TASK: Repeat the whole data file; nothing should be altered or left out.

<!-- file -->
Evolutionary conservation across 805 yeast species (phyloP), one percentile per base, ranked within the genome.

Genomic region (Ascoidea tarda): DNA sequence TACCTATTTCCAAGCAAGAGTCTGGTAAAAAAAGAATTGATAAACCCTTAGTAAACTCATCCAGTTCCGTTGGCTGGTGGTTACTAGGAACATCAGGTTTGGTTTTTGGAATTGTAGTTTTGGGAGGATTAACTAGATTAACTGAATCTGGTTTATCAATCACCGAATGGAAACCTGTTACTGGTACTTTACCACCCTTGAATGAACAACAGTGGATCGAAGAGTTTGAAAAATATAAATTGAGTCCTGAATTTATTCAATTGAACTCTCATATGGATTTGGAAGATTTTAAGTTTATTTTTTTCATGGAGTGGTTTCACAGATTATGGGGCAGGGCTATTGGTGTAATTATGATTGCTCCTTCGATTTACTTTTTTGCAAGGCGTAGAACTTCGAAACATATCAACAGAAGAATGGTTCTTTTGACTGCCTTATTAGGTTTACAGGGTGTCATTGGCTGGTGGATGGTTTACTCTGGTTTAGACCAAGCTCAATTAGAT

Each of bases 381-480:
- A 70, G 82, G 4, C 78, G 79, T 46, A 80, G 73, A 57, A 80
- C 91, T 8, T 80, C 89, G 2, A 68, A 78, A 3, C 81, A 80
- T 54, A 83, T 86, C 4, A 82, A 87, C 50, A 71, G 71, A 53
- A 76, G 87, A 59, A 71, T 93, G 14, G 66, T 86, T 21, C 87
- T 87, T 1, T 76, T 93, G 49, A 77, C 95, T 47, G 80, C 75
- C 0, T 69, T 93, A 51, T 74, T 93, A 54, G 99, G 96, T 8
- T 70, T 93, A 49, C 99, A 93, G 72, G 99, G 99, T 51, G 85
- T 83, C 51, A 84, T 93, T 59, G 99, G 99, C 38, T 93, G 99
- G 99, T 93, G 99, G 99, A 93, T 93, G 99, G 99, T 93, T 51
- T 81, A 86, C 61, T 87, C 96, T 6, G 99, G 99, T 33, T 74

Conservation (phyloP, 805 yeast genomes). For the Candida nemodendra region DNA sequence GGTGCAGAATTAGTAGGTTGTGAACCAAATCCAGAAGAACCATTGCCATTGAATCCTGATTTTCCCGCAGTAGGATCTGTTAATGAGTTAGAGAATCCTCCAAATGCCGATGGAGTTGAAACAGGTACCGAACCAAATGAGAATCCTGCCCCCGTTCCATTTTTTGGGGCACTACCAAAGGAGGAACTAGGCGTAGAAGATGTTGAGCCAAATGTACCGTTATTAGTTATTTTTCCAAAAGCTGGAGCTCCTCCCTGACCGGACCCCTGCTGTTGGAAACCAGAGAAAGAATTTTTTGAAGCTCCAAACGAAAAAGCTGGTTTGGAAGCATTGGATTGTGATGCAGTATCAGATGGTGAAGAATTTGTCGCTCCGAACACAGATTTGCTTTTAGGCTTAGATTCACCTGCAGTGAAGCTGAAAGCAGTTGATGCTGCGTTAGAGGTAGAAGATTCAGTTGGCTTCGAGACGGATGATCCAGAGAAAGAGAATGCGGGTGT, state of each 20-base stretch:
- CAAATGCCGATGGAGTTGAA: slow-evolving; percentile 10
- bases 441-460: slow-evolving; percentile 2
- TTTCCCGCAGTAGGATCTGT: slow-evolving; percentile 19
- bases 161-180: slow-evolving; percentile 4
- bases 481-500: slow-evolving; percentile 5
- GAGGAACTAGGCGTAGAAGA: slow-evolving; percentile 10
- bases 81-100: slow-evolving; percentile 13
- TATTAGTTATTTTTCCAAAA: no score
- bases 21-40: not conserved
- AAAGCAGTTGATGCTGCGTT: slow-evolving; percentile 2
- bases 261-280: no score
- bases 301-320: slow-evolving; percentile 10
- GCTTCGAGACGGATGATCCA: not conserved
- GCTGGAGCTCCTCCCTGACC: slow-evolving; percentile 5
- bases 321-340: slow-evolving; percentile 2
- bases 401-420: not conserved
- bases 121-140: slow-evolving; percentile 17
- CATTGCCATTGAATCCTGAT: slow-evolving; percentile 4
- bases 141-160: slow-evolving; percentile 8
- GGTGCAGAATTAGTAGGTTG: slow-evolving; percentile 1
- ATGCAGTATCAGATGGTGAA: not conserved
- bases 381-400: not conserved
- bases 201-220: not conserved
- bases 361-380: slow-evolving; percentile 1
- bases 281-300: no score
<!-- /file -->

Evolutionary conservation across 805 yeast species (phyloP), one percentile per base, ranked within the genome.

Genomic region (Ascoidea tarda): DNA sequence TACCTATTTCCAAGCAAGAGTCTGGTAAAAAAAGAATTGATAAACCCTTAGTAAACTCATCCAGTTCCGTTGGCTGGTGGTTACTAGGAACATCAGGTTTGGTTTTTGGAATTGTAGTTTTGGGAGGATTAACTAGATTAACTGAATCTGGTTTATCAATCACCGAATGGAAACCTGTTACTGGTACTTTACCACCCTTGAATGAACAACAGTGGATCGAAGAGTTTGAAAAATATAAATTGAGTCCTGAATTTATTCAATTGAACTCTCATATGGATTTGGAAGATTTTAAGTTTATTTTTTTCATGGAGTGGTTTCACAGATTATGGGGCAGGGCTATTGGTGTAATTATGATTGCTCCTTCGATTTACTTTTTTGCAAGGCGTAGAACTTCGAAACATATCAACAGAAGAATGGTTCTTTTGACTGCCTTATTAGGTTTACAGGGTGTCATTGGCTGGTGGATGGTTTACTCTGGTTTAGACCAAGCTCAATTAGAT

Each of bases 381-480:
- A 70, G 82, G 4, C 78, G 79, T 46, A 80, G 73, A 57, A 80
- C 91, T 8, T 80, C 89, G 2, A 68, A 78, A 3, C 81, A 80
- T 54, A 83, T 86, C 4, A 82, A 87, C 50, A 71, G 71, A 53
- A 76, G 87, A 59, A 71, T 93, G 14, G 66, T 86, T 21, C 87
- T 87, T 1, T 76, T 93, G 49, A 77, C 95, T 47, G 80, C 75
- C 0, T 69, T 93, A 51, T 74, T 93, A 54, G 99, G 96, T 8
- T 70, T 93, A 49, C 99, A 93, G 72, G 99, G 99, T 51, G 85
- T 83, C 51, A 84, T 93, T 59, G 99, G 99, C 38, T 93, G 99
- G 99, T 93, G 99, G 99, A 93, T 93, G 99, G 99, T 93, T 51
- T 81, A 86, C 61, T 87, C 96, T 6, G 99, G 99, T 33, T 74

Conservation (phyloP, 805 yeast genomes). For the Candida nemodendra region DNA sequence GGTGCAGAATTAGTAGGTTGTGAACCAAATCCAGAAGAACCATTGCCATTGAATCCTGATTTTCCCGCAGTAGGATCTGTTAATGAGTTAGAGAATCCTCCAAATGCCGATGGAGTTGAAACAGGTACCGAACCAAATGAGAATCCTGCCCCCGTTCCATTTTTTGGGGCACTACCAAAGGAGGAACTAGGCGTAGAAGATGTTGAGCCAAATGTACCGTTATTAGTTATTTTTCCAAAAGCTGGAGCTCCTCCCTGACCGGACCCCTGCTGTTGGAAACCAGAGAAAGAATTTTTTGAAGCTCCAAACGAAAAAGCTGGTTTGGAAGCATTGGATTGTGATGCAGTATCAGATGGTGAAGAATTTGTCGCTCCGAACACAGATTTGCTTTTAGGCTTAGATTCACCTGCAGTGAAGCTGAAAGCAGTTGATGCTGCGTTAGAGGTAGAAGATTCAGTTGGCTTCGAGACGGATGATCCAGAGAAAGAGAATGCGGGTGT, state of each 20-base stretch:
- CAAATGCCGATGGAGTTGAA: slow-evolving; percentile 10
- bases 441-460: slow-evolving; percentile 2
- TTTCCCGCAGTAGGATCTGT: slow-evolving; percentile 19
- bases 161-180: slow-evolving; percentile 4
- bases 481-500: slow-evolving; percentile 5
- GAGGAACTAGGCGTAGAAGA: slow-evolving; percentile 10
- bases 81-100: slow-evolving; percentile 13
- TATTAGTTATTTTTCCAAAA: no score
- bases 21-40: not conserved
- AAAGCAGTTGATGCTGCGTT: slow-evolving; percentile 2
- bases 261-280: no score
- bases 301-320: slow-evolving; percentile 10
- GCTTCGAGACGGATGATCCA: not conserved
- GCTGGAGCTCCTCCCTGACC: slow-evolving; percentile 5
- bases 321-340: slow-evolving; percentile 2
- bases 401-420: not conserved
- bases 121-140: slow-evolving; percentile 17
- CATTGCCATTGAATCCTGAT: slow-evolving; percentile 4
- bases 141-160: slow-evolving; percentile 8
- GGTGCAGAATTAGTAGGTTG: slow-evolving; percentile 1
- ATGCAGTATCAGATGGTGAA: not conserved
- bases 381-400: not conserved
- bases 201-220: not conserved
- bases 361-380: slow-evolving; percentile 1
- bases 281-300: no score